Human Fertilisation and Embryology Authority to publish incident reports
Reports and licence committee minutes relating to serious incidents in fertility clinics are to be published for the first time, the Human Fertilisation and Embryology Authority has announced.
[ClickPress, Tue Nov 10 2009] Speaking yesterday at the Authority’s annual conference, Chair of the HFEA Prof Lisa Jardine said:
“For some years now the HFEA has followed the practice of not publicising incident inspection reports. Nor have we published Licence Committee minutes relating to such reports.
“There was good reason for this approach. We wanted to build trust, to assure centres that our aim was to learn and to promote higher standards, not to punish human error.
“But we now have a solid foundation on which we can continue to build a culture of learning and improvement throughout the sector.
“From today, the inspection reports for all grade A incidents that are reported from now on, will be published on our website. So will the associated Licence Committee reports. This is part of our drive to ensure greater transparency in our work as a regulator. Since December last year, we have introduced a series of measures designed to make more of our work accessible on our website. This is the logical next step.”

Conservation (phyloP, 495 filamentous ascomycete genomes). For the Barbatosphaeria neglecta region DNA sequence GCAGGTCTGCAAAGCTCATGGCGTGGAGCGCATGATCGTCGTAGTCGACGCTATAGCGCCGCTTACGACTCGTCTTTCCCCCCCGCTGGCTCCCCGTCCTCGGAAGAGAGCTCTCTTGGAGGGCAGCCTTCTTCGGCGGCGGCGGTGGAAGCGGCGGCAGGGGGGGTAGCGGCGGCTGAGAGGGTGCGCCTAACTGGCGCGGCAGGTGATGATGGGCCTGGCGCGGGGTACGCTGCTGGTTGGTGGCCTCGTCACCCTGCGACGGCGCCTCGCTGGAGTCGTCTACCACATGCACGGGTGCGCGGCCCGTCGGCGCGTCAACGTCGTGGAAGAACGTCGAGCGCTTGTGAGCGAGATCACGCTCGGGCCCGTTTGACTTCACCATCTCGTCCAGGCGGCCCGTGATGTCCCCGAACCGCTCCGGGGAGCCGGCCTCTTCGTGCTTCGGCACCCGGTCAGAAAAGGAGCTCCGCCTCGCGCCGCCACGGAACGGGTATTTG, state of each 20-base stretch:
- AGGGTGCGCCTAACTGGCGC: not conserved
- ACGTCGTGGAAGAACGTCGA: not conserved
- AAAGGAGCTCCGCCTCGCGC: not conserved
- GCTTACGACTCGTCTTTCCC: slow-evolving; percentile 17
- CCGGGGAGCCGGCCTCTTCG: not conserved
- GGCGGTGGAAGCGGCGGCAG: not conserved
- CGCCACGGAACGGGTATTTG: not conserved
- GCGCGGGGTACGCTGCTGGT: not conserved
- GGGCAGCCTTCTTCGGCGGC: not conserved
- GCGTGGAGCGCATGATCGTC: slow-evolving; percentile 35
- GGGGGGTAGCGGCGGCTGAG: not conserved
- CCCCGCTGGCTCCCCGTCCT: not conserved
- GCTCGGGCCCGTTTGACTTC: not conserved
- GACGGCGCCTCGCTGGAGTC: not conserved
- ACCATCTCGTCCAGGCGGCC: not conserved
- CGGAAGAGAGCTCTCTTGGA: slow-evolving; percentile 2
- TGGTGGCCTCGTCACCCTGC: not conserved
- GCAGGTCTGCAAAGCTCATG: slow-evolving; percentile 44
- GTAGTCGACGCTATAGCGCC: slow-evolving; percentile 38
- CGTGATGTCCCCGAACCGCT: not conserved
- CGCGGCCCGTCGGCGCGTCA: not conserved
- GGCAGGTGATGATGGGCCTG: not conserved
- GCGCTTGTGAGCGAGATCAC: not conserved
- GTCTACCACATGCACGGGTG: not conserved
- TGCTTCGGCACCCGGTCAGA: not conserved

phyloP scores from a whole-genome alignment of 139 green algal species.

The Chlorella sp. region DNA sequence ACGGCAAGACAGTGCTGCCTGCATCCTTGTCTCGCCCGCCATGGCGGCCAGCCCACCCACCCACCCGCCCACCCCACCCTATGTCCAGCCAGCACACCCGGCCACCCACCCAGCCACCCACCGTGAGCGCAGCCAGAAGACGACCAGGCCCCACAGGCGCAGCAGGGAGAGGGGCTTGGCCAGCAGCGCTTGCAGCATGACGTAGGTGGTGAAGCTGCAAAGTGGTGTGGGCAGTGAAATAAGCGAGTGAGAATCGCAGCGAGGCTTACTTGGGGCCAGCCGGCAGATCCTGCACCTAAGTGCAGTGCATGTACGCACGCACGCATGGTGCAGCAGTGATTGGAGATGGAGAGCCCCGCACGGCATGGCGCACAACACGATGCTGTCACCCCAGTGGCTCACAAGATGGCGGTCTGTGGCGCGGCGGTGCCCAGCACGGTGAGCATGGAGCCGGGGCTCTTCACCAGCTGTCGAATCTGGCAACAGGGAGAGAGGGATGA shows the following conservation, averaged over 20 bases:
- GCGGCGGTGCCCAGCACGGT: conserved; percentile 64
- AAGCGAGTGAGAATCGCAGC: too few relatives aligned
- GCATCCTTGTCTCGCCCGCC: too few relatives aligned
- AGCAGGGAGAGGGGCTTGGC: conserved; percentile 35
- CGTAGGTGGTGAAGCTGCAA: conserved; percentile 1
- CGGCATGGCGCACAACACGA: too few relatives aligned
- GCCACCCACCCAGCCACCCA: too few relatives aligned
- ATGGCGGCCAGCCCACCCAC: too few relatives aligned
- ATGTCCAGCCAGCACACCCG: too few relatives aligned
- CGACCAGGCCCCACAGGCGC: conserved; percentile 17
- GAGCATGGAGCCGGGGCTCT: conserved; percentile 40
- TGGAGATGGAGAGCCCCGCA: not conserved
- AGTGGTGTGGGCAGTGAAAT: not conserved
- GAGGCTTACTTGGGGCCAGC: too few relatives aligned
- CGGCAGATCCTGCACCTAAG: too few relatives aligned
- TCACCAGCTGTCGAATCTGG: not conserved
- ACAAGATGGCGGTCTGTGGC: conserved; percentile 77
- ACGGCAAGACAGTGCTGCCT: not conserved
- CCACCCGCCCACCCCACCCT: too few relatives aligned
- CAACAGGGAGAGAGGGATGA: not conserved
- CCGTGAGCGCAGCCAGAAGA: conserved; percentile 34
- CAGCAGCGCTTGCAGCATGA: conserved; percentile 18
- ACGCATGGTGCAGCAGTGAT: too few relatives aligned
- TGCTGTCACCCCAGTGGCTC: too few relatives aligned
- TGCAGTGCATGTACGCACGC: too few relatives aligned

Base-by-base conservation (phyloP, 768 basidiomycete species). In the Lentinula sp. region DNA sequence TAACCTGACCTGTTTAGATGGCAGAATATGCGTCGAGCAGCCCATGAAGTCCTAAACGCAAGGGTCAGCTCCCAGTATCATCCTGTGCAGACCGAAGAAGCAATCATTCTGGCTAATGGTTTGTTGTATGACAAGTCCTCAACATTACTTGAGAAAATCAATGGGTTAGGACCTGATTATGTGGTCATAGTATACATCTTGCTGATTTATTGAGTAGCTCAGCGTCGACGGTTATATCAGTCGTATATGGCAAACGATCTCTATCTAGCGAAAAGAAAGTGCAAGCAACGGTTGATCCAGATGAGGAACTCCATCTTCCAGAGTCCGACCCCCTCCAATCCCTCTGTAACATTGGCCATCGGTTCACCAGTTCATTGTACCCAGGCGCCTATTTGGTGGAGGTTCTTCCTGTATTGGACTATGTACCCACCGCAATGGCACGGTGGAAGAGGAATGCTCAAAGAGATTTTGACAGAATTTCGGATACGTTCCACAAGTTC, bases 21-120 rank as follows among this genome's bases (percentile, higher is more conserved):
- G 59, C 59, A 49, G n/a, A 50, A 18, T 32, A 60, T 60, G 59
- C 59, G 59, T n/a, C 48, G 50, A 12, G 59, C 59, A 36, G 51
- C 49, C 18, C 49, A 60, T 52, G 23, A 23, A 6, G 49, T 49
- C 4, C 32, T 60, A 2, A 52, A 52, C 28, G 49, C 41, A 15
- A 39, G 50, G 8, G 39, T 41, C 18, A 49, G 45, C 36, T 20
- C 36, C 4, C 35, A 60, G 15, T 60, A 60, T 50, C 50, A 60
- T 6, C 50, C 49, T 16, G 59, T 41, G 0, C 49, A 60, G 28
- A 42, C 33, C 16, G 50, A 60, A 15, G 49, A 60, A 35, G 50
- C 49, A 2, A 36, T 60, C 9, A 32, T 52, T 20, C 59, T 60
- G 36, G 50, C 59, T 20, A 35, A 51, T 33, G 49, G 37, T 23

Incidents are graded A, B or C according to the likelihood of a recurrence, and the severity of the potential outcome(s) by a multi-disciplinary team which usually includes the inspector for the clinic. Near misses are also recorded.
Grade A incidents are the most serious covering events such as embryo mix ups, the death of a patient or an incident which affects a number of patients, for example, when a storage unit malfunctions.
Incident reports will not be published retrospectively.
Notes to editors
HFEA currently publishes all planned or unplanned inspection reports and licence committee minutes on its website except where they relate to incidents. In addition, it publishes papers and minutes of its Authority meetings and from its Ethics and Law, and Science and Clinical Advances, and Audit committees.
The new policy will apply to those incidents that occur on or after 1st October 2009. The incident reports and corresponding Licence Committee minutes will be published as and when they become available, following the usual investigation process and Licence Committee decisions.
In 2007-08, there were eight incidents graded A, the most serious. Of those, two involved mix ups where the wrong embryo or the wrong gametes had been used.
Out of nearly 52,000 cycles of treatment in 2007-08, there were a total of 182 incidents reported by clinics. Of those two involved mix ups.
The HFEA is the independent regulator for IVF treatment and embryo research. Our role is to protect patients and the public interest, to drive improvement in the treatment and research sectors and to provide information to the public and policymakers about treatment and research.
The HFEA was set up in August 1991 as part of the Human Fertilisation and Embryology Act 1990. The HFEA’s principal tasks are to license and monitor clinics that carry out in vitro fertilisation (IVF), artificial insemination (AI) and human embryo research. The HFEA also regulates the storage of gametes (eggs and sperm) and embryos.